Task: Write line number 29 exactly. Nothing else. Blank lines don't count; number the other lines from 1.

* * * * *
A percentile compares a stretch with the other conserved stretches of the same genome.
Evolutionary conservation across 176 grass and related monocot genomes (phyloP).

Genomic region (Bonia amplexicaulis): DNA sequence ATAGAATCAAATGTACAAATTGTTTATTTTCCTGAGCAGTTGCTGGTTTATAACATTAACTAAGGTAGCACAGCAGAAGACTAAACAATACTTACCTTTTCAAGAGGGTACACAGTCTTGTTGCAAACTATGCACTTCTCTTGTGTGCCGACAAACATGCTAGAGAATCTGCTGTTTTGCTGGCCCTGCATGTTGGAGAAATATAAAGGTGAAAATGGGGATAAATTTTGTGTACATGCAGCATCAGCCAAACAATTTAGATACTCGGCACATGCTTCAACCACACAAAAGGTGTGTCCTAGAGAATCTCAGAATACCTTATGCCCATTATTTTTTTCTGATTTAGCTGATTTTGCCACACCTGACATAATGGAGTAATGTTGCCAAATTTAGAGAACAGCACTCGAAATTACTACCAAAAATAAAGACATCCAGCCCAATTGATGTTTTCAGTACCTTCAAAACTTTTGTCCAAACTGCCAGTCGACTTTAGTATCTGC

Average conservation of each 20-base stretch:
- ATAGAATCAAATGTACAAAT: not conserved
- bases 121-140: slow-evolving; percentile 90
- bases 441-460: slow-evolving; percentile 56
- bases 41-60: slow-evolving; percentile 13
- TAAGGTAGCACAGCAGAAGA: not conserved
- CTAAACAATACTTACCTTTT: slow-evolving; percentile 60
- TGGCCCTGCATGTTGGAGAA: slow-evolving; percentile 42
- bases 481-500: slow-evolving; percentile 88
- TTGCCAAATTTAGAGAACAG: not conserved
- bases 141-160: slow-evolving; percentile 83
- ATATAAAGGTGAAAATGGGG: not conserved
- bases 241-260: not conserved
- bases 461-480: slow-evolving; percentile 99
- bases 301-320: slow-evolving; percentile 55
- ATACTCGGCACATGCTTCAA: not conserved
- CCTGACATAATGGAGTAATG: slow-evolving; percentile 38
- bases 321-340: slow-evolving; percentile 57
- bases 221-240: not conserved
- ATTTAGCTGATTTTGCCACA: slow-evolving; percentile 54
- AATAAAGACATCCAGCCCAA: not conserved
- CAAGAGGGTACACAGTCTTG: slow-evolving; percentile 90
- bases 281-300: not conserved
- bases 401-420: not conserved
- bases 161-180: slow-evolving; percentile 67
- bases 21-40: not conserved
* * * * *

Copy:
- bases 21-40: not conserved